References of "Dulio, Valeria"
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See detailOne planet: one health. A call to support the initiative on a global science–policy body on chemicals and waste
Brack, Werner; Barcelo Culleres, Damia; Boxall, Alistair B. A. et al

in Environmental Sciences Europe (2022), 34(1), 21

Abstract The chemical pollution crisis severely threatens human and environmental health globally. To tackle this challenge the establishment of an overarching international science–policy body has ... [more ▼]

Abstract The chemical pollution crisis severely threatens human and environmental health globally. To tackle this challenge the establishment of an overarching international science–policy body has recently been suggested. We strongly support this initiative based on the awareness that humanity has already likely left the safe operating space within planetary boundaries for novel entities including chemical pollution. Immediate action is essential and needs to be informed by sound scientific knowledge and data compiled and critically evaluated by an overarching science–policy interface body. Major challenges for such a body are (i) to foster global knowledge production on exposure, impacts and governance going beyond data-rich regions (e.g., Europe and North America), (ii) to cover the entirety of hazardous chemicals, mixtures and wastes, (iii) to follow a one-health perspective considering the risks posed by chemicals and waste on ecosystem and human health, and (iv) to strive for solution-oriented assessments based on systems thinking. Based on multiple evidence on urgent action on a global scale, we call scientists and practitioners to mobilize their scientific networks and to intensify science–policy interaction with national governments to support the negotiations on the establishment of an intergovernmental body based on scientific knowledge explaining the anticipated benefit for human and environmental health. [less ▲]

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See detailThe NORMAN Association and the European Partnership for Chemicals Risk Assessment (PARC): let’s cooperate!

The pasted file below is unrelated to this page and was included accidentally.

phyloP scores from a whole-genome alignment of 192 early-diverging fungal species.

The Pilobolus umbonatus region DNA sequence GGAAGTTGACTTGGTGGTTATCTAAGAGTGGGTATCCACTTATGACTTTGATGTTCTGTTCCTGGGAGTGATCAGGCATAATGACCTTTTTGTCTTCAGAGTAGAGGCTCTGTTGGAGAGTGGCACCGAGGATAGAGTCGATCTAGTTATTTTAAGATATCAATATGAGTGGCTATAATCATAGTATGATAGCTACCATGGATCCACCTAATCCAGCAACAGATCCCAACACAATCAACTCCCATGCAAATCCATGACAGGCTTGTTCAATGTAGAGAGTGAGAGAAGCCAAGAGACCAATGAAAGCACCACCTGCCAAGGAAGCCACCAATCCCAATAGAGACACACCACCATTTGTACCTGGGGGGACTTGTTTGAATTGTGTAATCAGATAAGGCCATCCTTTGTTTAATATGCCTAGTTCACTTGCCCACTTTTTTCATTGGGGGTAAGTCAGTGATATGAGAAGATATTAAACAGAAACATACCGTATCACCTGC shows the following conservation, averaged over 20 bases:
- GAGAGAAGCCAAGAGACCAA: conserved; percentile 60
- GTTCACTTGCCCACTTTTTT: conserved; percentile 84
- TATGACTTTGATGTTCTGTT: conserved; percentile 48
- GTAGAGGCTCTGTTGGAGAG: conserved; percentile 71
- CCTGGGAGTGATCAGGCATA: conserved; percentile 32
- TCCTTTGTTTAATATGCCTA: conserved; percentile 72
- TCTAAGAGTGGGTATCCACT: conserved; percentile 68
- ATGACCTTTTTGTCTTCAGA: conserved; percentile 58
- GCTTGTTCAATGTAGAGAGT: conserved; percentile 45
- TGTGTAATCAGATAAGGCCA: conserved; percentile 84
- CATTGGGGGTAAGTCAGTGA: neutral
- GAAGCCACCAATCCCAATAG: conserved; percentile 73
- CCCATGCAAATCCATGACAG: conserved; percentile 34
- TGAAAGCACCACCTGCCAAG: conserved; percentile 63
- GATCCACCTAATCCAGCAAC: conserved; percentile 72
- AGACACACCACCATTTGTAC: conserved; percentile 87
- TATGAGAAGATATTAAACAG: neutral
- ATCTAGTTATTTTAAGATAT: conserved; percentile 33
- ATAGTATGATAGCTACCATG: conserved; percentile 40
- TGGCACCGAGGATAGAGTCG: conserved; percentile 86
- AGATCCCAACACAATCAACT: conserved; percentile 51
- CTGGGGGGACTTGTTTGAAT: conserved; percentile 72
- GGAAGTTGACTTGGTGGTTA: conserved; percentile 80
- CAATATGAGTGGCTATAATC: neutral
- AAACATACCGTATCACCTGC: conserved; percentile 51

Dulio, Valeria; Koschorreck, Jan; van Bavel, Bert et al

in Environmental Sciences Europe (2020), 32(1), 1--11

The Partnership for Chemicals Risk Assessment (PARC) is currently under development as a joint research and innovation programme to strengthen the scientific basis for chemical risk assessment in the EU ... [more ▼]

The Partnership for Chemicals Risk Assessment (PARC) is currently under development as a joint research and innovation programme to strengthen the scientific basis for chemical risk assessment in the EU. The plan is to bring chemical risk assessors and managers together with scientists to accelerate method development and the production of necessary data and knowledge, and to facilitate the transition to next-generation evidence-based risk assessment, a non-toxic environment and the European Green Deal. The NORMAN Network is an independent, well-established and competent network of more than 80 organisations in the field of emerging substances and has enormous potential to contribute to the implementation of the PARC partnership. NORMAN stands ready to provide expert advice to PARC, drawing on its long experience in the development, harmonisation and testing of advanced tools in relation to chemicals of emerging concern and in support of a European Early Warning System to unravel the risks of contaminants of emerging concern (CECs) and close the gap between research and innovation and regulatory processes. In this commentary we highlight the tools developed by NORMAN that we consider most relevant to supporting the PARC initiative: (i) joint data space and cutting-edge research tools for risk assessment of contaminants of emerging concern; (ii) collaborative European framework to improve data quality and comparability; (iii) advanced data analysis tools for a European early warning system and (iv) support to national and European chemical risk assessment thanks to harnessing, combining and sharing evidence and expertise on CECs. By combining the extensive knowledge and experience of the NORMAN network with the financial and policy-related strengths of the PARC initiative, a large step towards the goal of a non-toxic environment can be taken. [less ▲]